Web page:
National Preparedness Month serves as a great reminder to begin taking the steps to ensure that your business can survive any type of disaster, and all of us here at Data Cave are here to help you in any way we can, regardless of where you may be in this process. If you would like any further information, or to discuss this further, please leave a comment or Contact Us. We’d love to hear from you!
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Congratulations! You’ve been given the task of researching and finding a data center for your company’s IT equipment. Where do you even start?
Many of the people I talk to feel like Goldilocks. Don’t remember the story? Goldilocks breaks into the Bears’ house and tries different beds, chairs, and porridge. Two of the three were too… something. Hard or soft. Big or small. Hot or cold. She struggled until she found the bed (or chair or porridge) that was just right.
Location makes many IT decision makers feel like Goldilocks. This data center is too close, and my equipment is at risk. This data center is too far, and it will be tough to maintain my equipment. What is the location that is just right?
When making a location decision, ask yourself the following questions. Your answers will help you select an appropriate location and to determine your distance threshold.
- Will the equipment in the data center be focused on production or disaster recovery?
- Does your equipment require heavy management?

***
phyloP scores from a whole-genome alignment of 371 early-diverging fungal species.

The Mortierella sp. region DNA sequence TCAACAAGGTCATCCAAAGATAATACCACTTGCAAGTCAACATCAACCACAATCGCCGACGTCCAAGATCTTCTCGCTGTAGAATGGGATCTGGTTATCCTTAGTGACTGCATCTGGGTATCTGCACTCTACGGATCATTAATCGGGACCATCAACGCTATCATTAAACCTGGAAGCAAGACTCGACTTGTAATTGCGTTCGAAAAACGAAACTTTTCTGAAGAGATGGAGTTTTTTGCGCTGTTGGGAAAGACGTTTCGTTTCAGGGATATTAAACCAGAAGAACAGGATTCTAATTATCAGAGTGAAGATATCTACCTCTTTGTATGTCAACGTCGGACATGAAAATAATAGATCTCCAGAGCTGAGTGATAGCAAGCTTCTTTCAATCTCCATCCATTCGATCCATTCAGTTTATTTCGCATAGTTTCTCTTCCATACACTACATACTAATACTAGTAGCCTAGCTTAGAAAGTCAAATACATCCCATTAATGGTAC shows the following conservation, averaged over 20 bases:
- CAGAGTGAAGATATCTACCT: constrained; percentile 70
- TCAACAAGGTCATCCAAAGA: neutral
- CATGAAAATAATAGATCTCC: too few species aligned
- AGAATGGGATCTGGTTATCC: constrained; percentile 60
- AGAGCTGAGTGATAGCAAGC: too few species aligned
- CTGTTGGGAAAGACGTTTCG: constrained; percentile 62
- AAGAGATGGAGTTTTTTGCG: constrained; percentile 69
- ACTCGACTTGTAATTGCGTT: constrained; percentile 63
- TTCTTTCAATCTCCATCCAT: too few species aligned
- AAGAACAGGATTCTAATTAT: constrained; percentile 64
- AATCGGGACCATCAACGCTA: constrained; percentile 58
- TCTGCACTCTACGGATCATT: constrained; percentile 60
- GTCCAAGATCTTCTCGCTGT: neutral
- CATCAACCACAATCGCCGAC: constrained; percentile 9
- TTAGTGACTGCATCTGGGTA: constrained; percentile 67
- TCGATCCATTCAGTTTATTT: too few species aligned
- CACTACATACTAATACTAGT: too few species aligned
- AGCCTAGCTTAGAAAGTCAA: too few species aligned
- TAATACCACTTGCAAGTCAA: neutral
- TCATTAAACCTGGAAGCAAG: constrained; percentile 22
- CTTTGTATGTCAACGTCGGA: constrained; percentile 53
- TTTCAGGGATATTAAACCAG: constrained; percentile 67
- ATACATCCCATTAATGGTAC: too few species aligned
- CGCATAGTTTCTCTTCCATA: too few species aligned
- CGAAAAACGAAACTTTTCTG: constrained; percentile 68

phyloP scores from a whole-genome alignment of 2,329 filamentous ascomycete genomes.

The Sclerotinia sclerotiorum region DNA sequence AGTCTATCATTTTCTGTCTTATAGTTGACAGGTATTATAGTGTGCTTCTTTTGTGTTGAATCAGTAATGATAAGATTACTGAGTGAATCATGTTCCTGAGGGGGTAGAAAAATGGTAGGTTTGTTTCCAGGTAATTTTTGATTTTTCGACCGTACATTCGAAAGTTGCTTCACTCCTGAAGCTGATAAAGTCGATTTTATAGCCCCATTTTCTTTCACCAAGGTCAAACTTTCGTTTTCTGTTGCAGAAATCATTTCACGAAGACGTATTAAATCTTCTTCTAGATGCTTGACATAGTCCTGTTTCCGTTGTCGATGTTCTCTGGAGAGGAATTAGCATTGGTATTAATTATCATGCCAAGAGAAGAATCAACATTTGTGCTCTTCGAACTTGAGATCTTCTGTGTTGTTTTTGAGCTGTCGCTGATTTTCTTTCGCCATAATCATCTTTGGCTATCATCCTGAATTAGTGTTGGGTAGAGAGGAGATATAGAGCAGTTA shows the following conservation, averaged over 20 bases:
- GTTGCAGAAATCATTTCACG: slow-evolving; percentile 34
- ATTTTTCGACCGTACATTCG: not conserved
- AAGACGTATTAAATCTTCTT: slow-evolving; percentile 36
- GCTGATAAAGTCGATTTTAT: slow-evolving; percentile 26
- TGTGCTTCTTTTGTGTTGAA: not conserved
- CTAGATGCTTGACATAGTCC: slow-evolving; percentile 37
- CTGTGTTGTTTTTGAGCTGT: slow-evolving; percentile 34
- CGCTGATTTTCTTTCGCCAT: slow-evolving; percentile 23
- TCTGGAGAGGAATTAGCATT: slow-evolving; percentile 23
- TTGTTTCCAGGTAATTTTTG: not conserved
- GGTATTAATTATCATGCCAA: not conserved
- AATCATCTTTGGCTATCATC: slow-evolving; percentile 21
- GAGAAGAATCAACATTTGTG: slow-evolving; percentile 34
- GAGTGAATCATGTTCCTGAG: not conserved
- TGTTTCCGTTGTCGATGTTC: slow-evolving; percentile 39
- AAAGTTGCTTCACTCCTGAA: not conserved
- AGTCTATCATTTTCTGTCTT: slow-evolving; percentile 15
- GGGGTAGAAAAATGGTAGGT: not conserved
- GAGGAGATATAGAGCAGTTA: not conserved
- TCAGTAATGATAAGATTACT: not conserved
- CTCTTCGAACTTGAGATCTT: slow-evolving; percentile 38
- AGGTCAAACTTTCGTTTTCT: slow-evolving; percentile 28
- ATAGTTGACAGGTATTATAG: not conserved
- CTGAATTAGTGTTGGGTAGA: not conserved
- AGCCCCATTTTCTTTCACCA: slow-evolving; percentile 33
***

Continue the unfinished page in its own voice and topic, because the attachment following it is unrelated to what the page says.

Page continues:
If your equipment is for disaster recovery, choose a data center at least 50 miles from your production site. I talk to many CIOs, network administrators, and IT professionals who struggle with this. It’s tough to imagine your babies (your equipment) so far from you and your attentive care, but I urge you not to be what some call a “server hugger.” If you need disaster recovery, it’s best to have geographic redundancy. By nature, disaster recovery is intended to protect you should your first set of equipment were to meet with unforeseen circumstances. If your data center is too close, your equipment will be at risk, and you’ll have defeated the purpose of having a disaster recovery site.
If your equipment is for production, choose a data center that is accessible for regular maintenance and meets your quality standards. For production servers, location is a less important criteria. It is more important to focus on choosing the highest quality data center that meets your needs.